When I was at school in the 1950s T S Eliot was a poet I discovered in the back of the anthology we used in English class. We didn’t study him, weren’t even supposed to be reading him, but, as I say, I discovered him. The poem which most impressed me was Gerontion, from his 1920 collection. It still does; there are lines in it I can still remember, and I can still recite the final lines from memory. Needless to say, looking back on it now, I find it deeply flawed – particularly the almost casual anti-semitism. And I think he overdoes it with the dropping-in of names who may be personal friends, authors and artists now forgotten, members of his social circle. But the idea of the poem, to reflect how memory flits through the mind almost randomly as one ages, through the structure of the poem itself, appeals to me.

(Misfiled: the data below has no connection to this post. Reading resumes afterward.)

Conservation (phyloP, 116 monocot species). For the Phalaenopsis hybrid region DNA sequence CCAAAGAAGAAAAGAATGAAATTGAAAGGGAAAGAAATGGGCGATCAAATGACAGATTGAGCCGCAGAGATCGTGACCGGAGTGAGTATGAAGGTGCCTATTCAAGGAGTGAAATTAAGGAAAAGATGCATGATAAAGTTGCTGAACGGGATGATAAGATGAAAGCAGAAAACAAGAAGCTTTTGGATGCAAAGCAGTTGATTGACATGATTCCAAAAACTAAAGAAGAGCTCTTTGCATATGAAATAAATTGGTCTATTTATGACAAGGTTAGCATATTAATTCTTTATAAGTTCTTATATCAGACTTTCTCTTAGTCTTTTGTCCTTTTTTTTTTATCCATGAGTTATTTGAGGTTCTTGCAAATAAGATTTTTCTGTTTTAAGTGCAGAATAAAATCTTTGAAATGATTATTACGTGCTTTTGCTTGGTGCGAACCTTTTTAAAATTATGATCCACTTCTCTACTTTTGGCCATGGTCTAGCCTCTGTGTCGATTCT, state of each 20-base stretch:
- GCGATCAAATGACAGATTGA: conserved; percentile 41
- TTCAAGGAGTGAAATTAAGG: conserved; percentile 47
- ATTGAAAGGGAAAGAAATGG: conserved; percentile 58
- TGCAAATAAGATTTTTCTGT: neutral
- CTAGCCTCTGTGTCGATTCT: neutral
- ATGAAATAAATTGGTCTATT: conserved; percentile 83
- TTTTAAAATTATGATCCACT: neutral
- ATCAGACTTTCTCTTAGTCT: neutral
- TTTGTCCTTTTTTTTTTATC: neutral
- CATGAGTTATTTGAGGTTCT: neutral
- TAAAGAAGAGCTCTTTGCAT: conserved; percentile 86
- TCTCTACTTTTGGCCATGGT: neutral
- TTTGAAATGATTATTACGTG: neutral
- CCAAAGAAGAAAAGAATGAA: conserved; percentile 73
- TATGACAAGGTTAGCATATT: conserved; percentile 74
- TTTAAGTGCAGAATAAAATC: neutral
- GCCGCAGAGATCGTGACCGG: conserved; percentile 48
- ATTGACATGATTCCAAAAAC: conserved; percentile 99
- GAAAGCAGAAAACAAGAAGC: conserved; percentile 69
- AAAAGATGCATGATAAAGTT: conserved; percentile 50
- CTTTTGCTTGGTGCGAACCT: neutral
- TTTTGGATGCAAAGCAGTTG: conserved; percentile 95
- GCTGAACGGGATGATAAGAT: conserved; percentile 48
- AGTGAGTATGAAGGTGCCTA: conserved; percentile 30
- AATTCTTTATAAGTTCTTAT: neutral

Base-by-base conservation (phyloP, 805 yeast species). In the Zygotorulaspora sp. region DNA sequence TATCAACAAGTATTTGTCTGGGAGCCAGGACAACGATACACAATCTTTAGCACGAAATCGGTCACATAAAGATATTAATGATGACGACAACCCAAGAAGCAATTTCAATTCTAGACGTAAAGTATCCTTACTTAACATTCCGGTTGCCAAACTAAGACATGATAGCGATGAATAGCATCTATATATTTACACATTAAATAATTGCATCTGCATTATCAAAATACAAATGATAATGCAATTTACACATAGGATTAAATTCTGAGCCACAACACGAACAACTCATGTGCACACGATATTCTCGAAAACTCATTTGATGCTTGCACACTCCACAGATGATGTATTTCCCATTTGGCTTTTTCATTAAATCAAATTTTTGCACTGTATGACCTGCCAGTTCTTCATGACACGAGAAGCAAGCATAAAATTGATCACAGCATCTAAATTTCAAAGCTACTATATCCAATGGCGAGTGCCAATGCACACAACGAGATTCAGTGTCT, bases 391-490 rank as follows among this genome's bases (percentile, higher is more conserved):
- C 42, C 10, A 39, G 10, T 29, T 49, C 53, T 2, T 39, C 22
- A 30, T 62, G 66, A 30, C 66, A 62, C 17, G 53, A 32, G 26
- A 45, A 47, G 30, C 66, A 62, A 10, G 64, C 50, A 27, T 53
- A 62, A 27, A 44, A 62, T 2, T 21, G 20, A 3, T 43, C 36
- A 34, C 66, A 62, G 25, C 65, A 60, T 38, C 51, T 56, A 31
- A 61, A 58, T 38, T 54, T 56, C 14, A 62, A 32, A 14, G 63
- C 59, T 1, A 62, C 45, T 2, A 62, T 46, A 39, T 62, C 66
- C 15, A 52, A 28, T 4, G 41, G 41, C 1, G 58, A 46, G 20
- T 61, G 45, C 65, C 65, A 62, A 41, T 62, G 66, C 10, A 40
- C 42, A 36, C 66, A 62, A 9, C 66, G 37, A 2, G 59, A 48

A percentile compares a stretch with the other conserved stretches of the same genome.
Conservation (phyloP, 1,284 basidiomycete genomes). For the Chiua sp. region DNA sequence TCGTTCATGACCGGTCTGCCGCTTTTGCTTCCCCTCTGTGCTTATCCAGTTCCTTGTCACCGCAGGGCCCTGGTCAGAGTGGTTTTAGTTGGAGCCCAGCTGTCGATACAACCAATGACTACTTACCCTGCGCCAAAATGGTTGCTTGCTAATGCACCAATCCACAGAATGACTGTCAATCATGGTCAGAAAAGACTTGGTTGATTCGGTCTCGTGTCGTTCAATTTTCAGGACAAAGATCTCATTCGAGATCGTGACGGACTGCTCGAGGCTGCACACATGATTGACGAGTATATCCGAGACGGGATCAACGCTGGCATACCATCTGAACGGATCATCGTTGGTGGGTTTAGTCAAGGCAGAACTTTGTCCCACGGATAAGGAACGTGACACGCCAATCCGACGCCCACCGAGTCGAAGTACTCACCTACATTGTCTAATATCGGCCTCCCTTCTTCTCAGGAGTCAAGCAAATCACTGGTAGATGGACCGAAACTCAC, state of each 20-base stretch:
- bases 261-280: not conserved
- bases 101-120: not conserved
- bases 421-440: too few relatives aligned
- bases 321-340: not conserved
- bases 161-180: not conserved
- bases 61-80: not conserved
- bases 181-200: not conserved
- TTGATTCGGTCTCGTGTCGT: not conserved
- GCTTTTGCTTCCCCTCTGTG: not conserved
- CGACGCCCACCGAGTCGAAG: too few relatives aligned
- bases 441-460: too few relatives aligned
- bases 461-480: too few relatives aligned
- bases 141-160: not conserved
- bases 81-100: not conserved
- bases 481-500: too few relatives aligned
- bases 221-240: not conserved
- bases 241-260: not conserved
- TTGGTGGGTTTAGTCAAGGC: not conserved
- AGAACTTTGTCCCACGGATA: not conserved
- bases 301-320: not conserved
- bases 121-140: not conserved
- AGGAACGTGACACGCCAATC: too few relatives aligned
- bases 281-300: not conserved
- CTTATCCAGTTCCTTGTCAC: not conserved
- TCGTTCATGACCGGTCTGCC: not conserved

So I’ve been thinking for a while of tackling some of Eliot’s themes in the poem from my own perspective, and I set down to write it over a week or so. It’s finished, and I’ve set it aside for a while so I can come back to it with fresher eyes. It may be premature, but I’ve started thinking about where to send it. It’s three pages long, so that limits the magazine options. It has that same sprawling structure as the original, and it does talk about aging and memory, but it’s my own thing, bringing in plants, cosmology and some other subjects Eliot would not have written about.